Detroit’s IndyCar GP to be moved downtown for 2023


The proposal, first reported here in September, will see the IndyCar and IMSA races shift from the man-made island back to the city, incorporating part of the track first used by Formula 1 1982-88 then CART Indy car 1989-91.

Over the last five weeks, Grand Prix representatives have met with Detroit residents, business leaders, community groups and district representatives regarding the relocation from Belle Isle, which first held the race in 1992.

A statement from the Detroit GP organisers said that the “positive reaction and the excitement that we have seen fro the community about the Grand Prix coming back Downtown reinforces our belief that this relocation will provide a significant benefit to the City, its residents and our local businesses for the future.

“We thank Mayor Duggan, the City of Detroit tea, Council president Brenda Jones and everyone on the Detroit City Council for their input and their support throughout this process. In addition, we appreciate the support of the business community, including the efforts of Jim Campbell of General Motors, Eric Larson of the Downtown Detroit Partnership, Dan Loepp of Blue Cross Blue Shield of Michigan, Sandy Pierce of Huntington Bank and Cindy Pasky of Strategic staffing Solutions, for helping to bring the Grand Prix back downtown.”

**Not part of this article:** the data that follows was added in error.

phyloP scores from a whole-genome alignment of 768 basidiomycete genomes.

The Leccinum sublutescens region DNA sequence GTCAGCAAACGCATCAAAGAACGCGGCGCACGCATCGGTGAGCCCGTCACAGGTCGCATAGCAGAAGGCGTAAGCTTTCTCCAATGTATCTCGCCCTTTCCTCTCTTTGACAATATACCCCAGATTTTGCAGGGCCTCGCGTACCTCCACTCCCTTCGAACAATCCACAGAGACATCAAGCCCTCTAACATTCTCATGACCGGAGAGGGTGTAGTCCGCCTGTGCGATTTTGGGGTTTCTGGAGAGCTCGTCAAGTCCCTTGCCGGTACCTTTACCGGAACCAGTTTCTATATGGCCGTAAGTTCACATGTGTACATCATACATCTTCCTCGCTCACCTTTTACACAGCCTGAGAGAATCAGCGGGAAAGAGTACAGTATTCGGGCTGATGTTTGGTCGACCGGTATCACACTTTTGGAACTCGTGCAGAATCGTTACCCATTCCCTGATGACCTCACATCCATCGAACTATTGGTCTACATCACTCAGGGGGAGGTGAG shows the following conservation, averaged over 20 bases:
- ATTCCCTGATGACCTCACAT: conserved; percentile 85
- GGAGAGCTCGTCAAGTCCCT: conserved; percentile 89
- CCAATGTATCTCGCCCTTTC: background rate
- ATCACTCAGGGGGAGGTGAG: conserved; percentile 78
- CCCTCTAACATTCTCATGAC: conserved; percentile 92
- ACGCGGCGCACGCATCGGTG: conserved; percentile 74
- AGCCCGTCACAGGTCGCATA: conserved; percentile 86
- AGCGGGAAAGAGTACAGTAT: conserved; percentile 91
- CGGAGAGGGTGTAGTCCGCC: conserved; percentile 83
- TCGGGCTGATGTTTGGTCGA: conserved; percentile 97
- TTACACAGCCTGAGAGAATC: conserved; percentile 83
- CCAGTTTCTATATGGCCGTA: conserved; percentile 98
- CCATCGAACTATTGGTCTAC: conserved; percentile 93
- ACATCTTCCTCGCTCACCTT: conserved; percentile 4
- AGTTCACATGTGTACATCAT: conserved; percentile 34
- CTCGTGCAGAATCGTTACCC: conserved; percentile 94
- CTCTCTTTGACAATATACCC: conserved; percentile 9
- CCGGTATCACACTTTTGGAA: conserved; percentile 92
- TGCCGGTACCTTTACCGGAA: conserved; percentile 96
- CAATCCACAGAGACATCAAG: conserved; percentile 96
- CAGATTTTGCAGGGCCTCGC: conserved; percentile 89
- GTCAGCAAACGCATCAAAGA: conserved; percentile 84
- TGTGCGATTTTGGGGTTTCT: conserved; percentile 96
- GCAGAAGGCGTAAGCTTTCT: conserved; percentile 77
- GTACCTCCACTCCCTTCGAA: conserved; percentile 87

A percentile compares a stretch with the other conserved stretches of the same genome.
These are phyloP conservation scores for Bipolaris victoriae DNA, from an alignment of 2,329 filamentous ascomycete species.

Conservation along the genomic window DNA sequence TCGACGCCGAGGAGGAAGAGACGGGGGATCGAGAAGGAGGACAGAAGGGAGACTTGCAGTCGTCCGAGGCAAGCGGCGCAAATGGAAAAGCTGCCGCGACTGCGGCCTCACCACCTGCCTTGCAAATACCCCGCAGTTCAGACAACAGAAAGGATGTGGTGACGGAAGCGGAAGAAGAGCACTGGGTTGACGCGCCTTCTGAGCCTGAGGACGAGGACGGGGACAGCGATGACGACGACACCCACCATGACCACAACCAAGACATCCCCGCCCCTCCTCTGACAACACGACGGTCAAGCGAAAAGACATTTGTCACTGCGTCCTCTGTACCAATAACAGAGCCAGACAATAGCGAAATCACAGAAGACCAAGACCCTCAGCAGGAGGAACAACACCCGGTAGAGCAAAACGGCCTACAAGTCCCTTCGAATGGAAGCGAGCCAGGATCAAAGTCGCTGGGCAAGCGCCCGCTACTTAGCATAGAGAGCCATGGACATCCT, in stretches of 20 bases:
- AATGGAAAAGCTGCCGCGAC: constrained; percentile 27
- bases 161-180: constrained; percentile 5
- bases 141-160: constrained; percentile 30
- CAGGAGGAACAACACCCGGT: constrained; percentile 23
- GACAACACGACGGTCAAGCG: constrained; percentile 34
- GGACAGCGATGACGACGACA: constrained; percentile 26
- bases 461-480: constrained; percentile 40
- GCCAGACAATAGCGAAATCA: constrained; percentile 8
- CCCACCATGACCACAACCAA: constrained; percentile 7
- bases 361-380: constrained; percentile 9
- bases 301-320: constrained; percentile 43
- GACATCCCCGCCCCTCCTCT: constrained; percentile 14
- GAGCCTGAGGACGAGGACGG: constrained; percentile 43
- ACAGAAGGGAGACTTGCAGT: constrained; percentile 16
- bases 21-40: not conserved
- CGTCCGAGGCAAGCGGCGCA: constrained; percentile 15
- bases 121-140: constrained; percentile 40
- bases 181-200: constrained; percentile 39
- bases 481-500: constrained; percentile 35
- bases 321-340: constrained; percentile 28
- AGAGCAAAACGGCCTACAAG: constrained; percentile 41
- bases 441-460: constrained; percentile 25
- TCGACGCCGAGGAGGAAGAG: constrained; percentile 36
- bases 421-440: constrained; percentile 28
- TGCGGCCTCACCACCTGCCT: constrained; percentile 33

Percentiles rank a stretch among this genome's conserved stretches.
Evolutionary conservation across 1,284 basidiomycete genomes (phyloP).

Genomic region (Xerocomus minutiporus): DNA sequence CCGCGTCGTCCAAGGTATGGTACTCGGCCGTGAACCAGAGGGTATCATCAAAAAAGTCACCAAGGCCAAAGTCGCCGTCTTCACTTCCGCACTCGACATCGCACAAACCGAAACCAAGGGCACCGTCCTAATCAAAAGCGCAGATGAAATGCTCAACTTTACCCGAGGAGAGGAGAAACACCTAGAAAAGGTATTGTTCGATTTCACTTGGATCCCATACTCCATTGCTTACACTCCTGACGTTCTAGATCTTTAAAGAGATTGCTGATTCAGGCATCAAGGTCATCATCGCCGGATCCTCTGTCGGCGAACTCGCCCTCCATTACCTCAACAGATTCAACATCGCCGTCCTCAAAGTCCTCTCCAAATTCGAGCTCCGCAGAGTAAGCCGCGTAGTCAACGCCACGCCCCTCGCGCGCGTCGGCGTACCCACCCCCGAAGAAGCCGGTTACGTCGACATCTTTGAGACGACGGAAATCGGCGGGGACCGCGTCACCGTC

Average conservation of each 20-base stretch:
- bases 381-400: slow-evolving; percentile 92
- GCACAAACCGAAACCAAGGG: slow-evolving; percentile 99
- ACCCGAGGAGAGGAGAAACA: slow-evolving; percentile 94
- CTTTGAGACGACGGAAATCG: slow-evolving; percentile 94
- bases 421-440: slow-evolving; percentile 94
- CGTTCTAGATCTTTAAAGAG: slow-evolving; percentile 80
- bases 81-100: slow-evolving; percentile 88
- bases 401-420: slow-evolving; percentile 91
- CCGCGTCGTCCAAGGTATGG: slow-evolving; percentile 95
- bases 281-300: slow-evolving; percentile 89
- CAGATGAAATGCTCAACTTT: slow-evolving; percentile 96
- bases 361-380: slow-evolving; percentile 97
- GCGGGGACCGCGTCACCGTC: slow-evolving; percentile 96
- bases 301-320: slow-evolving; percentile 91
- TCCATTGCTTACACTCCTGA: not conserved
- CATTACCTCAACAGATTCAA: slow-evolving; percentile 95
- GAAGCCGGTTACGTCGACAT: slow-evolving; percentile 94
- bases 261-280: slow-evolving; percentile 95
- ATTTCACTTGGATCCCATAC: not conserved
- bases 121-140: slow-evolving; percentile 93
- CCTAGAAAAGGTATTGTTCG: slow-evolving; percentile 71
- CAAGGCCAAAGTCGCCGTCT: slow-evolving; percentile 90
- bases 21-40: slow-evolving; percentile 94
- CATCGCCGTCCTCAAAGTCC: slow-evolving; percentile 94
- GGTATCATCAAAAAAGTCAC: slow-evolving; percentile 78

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The race was first held on the man-made island of Belle Isle in 1992 but Indy car’s governing body CART let its contract lapse at the end of 2001.

Following his involvement as head of Super Bowl XL Committee in 2006, Roger Penske revealed he was to revive the race for 2007, but it ran for only two years before the economic crisis took its toll.

The event returned in 2012, became a double-header the following year, and has been a fixture on the IndyCar schedule immediately after the Indianapolis 500, although it was one of several IndyCar and IMSA events that fell victim to the COVID-19 pandemic in 2020. Both series were able to return to Belle Isle this year.

Next season, as the event shifts forward from two weeks after Indy (as per 2021) to its traditional slot of just one week after, it will feature just a single IndyCar race. This is to try and ease the burden on crews, for whom Detroit will be the fourth in a five-consecutive-weekend spell (including Indy 500 qualifying weekend).



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